By Jill Valentine
Five days before Easter, the Town of Berryville ordered Apple Valley Baptist Church, a local Southern Baptist Convention church plant, to remove an Easter sign the church had erected on the corner of Main Street and Buckmarsh Street (Route 340).
The sign, an orange 3 x 8 foot banner secured to its own free standing base, displayed a countdown to Easter Sunday. The church website and meeting location were also listed.
An anonymous complaint left on the town voice mail led the town to look into the matter. It is unclear which town employee listened to the message and no record was kept of the content.
Christy Dunkle, Assistant Town Manager and Town Planner informed the church on Tuesday that the sign violated the town zoning code and would have to be taken down.
According to Dunkle, the sign violated two town zoning ordinances. The sign was erected without securing a sign permit from the town, a violation of section 307.8 and was erected at an off-site location, a violation of section 307.2. The sign did meet the 24 square feet size limitation.
The town zoning code allows an exemption to the permit requirement for temporary religious signs that are placed on the religious organization’s own premises. Apple Valley Baptist currently meets in D.G. Cooley Elementary School and does not own property in the town on which to place a sign.
Rev. Van Welton, Senior Pastor of Apple Valley Baptist Church was bewildered by the matter. “I am surprised that anyone would have complained about the sign so close to Easter. I thought it was a tasteful way to remind people that Easter is approaching.”
Welton, who has served as the pastor since the church’s founding, quickly complied with the order to remove the sign. “We didn’t realize that the sign was violating the law. Since it was on private property and was not a safety hazard, we did not think the church was doing anything wrong.”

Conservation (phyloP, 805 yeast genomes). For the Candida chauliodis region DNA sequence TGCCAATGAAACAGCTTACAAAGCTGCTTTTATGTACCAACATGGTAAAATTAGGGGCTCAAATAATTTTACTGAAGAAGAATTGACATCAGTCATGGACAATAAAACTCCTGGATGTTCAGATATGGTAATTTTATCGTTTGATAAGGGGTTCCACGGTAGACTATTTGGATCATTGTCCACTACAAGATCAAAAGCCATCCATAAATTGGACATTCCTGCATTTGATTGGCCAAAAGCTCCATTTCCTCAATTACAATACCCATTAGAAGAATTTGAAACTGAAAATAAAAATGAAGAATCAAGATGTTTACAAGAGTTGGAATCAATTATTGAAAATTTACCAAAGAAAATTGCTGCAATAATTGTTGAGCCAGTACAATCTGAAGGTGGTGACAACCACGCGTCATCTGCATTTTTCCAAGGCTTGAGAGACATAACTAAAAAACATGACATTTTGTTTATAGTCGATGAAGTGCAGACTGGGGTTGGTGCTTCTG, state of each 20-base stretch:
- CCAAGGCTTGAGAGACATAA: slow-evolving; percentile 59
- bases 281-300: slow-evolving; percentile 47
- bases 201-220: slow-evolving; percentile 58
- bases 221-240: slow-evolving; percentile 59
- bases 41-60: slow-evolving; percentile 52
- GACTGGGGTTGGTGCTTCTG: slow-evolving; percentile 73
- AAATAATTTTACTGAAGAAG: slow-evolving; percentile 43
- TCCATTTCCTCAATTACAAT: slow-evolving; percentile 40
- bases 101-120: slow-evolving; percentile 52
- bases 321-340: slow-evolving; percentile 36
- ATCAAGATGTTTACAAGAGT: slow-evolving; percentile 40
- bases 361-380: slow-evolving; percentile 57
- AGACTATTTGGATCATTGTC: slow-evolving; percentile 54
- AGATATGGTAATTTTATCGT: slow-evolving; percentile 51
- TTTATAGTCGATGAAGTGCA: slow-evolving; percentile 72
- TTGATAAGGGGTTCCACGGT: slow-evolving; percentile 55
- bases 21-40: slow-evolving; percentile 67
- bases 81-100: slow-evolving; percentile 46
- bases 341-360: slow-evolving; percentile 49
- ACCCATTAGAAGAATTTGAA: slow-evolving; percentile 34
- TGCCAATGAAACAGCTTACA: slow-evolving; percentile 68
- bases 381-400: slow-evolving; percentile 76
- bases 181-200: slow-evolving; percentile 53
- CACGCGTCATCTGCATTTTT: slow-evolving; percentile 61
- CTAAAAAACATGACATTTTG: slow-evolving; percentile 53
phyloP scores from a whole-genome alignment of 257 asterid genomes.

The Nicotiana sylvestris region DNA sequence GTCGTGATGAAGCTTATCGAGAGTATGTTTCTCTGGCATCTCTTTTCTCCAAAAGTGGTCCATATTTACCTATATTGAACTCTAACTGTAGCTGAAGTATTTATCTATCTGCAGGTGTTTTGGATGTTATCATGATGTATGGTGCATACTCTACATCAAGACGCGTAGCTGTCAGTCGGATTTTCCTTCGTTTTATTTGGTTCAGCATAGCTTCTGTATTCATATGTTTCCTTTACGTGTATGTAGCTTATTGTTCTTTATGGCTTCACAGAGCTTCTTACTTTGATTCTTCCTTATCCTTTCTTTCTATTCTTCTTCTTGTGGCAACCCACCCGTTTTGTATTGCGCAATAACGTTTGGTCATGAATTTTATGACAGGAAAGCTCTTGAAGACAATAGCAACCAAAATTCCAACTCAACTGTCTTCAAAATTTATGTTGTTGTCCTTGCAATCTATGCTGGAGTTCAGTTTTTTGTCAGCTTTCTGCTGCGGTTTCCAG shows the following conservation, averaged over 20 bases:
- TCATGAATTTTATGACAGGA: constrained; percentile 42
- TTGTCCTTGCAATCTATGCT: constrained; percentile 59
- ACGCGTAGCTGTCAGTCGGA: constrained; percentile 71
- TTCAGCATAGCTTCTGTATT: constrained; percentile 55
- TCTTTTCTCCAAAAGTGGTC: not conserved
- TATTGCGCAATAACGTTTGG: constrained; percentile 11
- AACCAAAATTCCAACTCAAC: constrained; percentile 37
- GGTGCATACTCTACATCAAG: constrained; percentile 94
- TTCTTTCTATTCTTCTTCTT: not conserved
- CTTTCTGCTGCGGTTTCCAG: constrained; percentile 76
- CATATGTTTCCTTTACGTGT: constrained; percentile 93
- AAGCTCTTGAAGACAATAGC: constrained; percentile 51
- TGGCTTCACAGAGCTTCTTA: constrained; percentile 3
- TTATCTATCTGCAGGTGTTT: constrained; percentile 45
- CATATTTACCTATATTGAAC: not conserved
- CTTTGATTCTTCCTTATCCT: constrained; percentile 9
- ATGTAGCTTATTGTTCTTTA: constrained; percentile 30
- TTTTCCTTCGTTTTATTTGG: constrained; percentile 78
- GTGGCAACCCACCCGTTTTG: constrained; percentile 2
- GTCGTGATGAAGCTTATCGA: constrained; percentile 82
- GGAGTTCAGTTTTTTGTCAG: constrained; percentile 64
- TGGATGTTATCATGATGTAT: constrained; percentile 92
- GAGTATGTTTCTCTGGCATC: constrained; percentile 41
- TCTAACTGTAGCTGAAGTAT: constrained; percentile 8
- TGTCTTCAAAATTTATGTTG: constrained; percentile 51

The Supreme Court has ruled that local municipalities have the right to legislate time, place and manner restrictions on religious speech, which often includes church signs and other forms of public religious communication. Local officials have to ensure that the regulations are content-neutral, narrowly tailored to serve a significant government interest and leaves ample alternative channels for communication.
While complying with the order, Welton questions whether the town zoning ordinance is constitutionally overbroad and burdensome. “Since we are a church plant and do not own any property, the zoning laws restrict us from placing signs in the community, even on private property, without going through a long approval process, no matter how dignified and attractive the signs may be. We rely on our temporary signage to attract people. I feel like our religious liberty is being impaired.”
Berryville is currently served by five church plants, whose members live and work in the community.